A post relating to this item from Finextra:
10 March 2010 | 14278 views | 4
Fraud losses on UK cards tumbled by more than a quarter - to £440 million - last year, the first fall since 2006, according to figures from the UK Cards Association.
Today’s UK card fraud figures show some good news but also highlight areas where there is room for improvement. In other words it’s a case of some swings, some roundabouts.
First of all, there has been an increase in online banking fraud, growing 14% from £52.5M to £60M, which would seem to indicate that the improvements in reducing on-line banking fraud which were seen two years ago have stalled. At that time three major UK
banks introduced Chip&PIN card CAP readers, adding two-factor authentication to their customers’ online banking security, but there have been no further moves by the other UK banks since then. Many banks rely on back-end analytics to protect their customers
from on-line banking fraud, and while this certainly plays an important part in protecting them, relying on back-end analytics without strong authentication of users is like installing a burglar alarm but leaving the front door wide open. We have all heard
the complaints that it’s inconvenient having to have a card reader to hand to do online banking, but other forms of two-factor authentication are now surfacing that help overcome this hurdle. Mobile phone based two-factor authentication, for example, is an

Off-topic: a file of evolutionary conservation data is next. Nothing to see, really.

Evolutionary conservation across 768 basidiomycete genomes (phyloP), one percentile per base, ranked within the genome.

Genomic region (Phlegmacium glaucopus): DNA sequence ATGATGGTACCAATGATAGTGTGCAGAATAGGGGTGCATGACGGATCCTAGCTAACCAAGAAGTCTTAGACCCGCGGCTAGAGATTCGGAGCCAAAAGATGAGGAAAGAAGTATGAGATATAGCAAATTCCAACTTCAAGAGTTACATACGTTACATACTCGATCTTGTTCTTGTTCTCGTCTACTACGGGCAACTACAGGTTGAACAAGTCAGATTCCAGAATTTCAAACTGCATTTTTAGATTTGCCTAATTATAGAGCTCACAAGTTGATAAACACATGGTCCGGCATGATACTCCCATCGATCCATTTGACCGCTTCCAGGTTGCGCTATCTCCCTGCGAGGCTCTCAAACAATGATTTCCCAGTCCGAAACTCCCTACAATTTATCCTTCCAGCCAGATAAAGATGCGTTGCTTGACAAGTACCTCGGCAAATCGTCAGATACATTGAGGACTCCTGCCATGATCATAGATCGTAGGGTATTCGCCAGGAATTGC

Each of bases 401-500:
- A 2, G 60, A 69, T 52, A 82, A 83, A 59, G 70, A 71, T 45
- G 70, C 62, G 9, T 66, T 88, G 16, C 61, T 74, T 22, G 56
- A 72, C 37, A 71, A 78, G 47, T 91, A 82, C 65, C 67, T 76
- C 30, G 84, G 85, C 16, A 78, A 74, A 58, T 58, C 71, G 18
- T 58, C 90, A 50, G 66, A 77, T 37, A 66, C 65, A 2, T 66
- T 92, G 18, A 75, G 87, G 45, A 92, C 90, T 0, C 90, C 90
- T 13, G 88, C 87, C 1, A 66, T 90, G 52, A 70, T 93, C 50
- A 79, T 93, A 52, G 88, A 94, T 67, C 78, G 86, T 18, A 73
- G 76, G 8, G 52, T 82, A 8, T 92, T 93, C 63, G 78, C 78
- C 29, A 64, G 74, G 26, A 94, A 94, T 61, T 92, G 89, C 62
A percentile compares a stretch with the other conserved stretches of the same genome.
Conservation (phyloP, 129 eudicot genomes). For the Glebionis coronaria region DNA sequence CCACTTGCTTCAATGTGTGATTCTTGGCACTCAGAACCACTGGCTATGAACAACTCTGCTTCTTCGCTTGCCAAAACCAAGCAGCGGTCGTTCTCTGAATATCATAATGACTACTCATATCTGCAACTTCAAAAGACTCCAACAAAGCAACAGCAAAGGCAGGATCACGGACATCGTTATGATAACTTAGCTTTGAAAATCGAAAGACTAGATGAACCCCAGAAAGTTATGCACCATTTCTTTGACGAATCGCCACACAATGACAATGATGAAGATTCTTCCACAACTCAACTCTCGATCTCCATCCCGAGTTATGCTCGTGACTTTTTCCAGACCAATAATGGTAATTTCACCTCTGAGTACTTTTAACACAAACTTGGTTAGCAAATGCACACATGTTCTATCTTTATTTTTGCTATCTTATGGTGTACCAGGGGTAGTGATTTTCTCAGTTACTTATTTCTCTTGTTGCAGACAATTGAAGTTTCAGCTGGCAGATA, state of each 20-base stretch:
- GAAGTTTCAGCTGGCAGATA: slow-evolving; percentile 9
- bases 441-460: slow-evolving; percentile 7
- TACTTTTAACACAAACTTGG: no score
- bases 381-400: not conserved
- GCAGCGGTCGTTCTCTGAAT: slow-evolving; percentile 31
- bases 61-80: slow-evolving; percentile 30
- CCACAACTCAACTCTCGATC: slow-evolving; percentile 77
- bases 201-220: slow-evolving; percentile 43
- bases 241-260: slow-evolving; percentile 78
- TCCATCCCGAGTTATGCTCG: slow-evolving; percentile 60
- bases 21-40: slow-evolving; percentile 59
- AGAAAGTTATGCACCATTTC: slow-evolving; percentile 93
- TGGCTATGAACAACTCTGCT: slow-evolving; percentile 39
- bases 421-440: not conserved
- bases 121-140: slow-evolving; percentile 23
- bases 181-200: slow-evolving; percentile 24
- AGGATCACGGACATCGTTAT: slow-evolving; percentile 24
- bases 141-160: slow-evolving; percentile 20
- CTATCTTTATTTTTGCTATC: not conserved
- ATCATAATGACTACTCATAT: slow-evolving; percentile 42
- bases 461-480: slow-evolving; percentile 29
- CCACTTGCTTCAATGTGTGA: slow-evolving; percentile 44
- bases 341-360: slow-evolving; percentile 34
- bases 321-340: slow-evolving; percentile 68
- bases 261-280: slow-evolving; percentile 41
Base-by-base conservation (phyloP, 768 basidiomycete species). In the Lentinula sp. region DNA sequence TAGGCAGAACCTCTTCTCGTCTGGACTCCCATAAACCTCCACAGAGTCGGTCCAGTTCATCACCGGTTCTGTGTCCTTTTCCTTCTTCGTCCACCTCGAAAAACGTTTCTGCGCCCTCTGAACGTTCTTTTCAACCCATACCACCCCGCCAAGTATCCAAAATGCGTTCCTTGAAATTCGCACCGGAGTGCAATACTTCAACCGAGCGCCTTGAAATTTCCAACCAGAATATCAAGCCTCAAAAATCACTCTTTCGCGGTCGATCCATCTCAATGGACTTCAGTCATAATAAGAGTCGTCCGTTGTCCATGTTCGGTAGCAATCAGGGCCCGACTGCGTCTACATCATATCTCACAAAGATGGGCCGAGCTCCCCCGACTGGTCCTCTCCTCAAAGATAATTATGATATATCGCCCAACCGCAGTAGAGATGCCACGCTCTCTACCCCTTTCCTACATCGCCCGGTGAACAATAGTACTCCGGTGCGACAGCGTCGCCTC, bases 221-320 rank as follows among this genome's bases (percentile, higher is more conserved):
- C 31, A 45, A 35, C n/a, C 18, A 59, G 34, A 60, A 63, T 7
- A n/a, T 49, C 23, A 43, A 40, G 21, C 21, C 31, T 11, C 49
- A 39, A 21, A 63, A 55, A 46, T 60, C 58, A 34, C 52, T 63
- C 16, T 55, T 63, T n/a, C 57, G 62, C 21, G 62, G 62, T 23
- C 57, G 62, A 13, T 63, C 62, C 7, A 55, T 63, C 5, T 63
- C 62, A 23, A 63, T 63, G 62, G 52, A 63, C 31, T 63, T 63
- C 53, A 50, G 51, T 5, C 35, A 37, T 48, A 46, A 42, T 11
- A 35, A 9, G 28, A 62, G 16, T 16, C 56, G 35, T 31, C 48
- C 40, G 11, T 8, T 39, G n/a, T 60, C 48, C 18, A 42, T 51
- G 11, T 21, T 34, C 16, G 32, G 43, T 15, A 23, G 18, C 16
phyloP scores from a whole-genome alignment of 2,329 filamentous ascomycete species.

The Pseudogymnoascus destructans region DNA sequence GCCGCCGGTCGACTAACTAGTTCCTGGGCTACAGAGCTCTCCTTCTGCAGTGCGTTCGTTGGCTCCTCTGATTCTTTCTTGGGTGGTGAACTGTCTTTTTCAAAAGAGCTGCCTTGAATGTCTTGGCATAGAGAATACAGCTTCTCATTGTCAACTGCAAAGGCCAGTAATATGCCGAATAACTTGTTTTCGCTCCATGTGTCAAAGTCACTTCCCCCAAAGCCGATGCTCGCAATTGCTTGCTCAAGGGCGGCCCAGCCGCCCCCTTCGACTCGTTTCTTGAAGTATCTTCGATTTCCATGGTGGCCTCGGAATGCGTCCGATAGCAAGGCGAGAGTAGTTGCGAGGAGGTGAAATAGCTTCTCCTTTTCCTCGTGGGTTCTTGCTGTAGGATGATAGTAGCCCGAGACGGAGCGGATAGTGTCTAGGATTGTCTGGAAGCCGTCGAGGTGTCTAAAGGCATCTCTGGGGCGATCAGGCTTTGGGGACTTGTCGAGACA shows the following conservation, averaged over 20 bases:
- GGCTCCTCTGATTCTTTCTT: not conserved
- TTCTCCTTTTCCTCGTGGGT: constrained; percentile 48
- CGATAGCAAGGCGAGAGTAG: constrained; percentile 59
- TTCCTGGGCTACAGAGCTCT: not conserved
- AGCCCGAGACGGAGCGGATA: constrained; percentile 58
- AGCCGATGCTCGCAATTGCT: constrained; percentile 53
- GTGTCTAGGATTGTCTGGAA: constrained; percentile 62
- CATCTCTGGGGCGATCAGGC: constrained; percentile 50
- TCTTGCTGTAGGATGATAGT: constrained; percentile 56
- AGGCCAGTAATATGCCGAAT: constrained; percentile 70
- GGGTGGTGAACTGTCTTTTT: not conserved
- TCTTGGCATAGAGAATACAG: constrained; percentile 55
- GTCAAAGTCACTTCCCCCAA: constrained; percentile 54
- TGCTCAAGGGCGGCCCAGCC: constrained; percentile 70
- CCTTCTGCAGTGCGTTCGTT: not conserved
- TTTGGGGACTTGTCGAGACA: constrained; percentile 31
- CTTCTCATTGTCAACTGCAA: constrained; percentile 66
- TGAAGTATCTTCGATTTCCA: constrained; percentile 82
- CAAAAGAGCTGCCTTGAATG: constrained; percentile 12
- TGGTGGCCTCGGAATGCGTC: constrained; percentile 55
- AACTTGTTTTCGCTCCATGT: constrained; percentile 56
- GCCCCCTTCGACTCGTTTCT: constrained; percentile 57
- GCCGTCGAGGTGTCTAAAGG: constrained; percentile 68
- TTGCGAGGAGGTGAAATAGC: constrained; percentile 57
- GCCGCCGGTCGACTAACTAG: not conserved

effective alternative because most people carry their mobile phone with them pretty much all of the time.
On the good news side, card-not-present fraud, usually associated with online retailing, has fallen by almost 20%. Perhaps as the UK Card Association says, this can be attributed to the increased use of Verified by Visa and MasterCard SecureCode. However,
here too there is potentially room for improvement. As has been shown by people’s reluctance to use card readers, anything that requires extra hardware or extra passwords is always going to struggle to get off the ground. MasterCard SecureCode and Verified
by Visa passwords could actually be replaced with the same strong authentication that is used for online banking – hence cutting down the number of devices or passwords consumers need, improving security and meaning the same form of strong authentication is
used for both channels. This would mean not only further progress in combating fraud but it would also make things easier for the customer. Now wouldn’t that be something?